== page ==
Is it true that no two snowflakes are exactly the same?

The science behind snowflake formation is remarkably complex, but that's no surprise given it is estimated there are 1018 water molecules in one.

6th January 2014
Is it true that no two snowflakes are exactly the same? © Getty

Most likely, yes. The science behind snowflake formation is remarkably complex. Scientists are uncertain as to why ice crystals take different shapes at different temperatures, and the influence of humidity is also a grey area. It is believed, however, that the old saying ‘no two snowflakes are alike’ is true for fully formed snowflakes. It is estimated that there are 1018 water molecules in a snowflake, and these can arrange themselves in an almost infinite number of ways. Nobody can say for certain that there are no matching pairs, but with odds like that it is probably a safe bet.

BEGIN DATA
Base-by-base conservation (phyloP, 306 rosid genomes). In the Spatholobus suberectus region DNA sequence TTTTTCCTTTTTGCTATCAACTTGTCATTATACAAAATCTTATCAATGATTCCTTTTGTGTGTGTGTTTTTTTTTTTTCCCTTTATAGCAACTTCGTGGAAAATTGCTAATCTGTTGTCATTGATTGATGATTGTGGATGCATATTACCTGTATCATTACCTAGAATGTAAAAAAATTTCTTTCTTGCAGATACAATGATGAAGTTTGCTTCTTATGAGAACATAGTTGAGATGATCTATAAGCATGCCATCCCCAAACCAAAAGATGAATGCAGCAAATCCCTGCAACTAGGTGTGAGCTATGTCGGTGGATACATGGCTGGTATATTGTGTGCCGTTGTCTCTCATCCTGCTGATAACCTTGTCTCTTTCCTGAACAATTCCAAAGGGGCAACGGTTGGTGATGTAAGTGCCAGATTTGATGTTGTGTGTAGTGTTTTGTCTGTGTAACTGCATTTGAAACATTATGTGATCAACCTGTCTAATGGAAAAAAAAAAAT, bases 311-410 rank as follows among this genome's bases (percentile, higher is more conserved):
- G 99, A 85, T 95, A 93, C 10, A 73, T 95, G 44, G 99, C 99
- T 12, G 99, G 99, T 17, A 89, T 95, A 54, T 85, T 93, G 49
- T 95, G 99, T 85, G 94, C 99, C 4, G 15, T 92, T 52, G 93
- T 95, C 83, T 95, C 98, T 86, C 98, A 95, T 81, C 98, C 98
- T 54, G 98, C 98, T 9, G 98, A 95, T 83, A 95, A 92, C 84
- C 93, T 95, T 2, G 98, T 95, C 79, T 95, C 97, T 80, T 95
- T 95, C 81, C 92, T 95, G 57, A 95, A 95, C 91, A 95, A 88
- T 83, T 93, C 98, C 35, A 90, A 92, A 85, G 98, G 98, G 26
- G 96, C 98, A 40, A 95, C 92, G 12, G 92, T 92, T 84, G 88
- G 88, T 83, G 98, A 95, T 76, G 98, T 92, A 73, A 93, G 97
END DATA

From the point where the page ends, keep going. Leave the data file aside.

SFQASubscribe to BBC Focus magazine for fascinating new Q&As every month and follow @sciencefocusQA on Twitter for your daily dose of fun facts.

You are currently reading: Is it true that no two snowflakes are exactly the same? - 6th January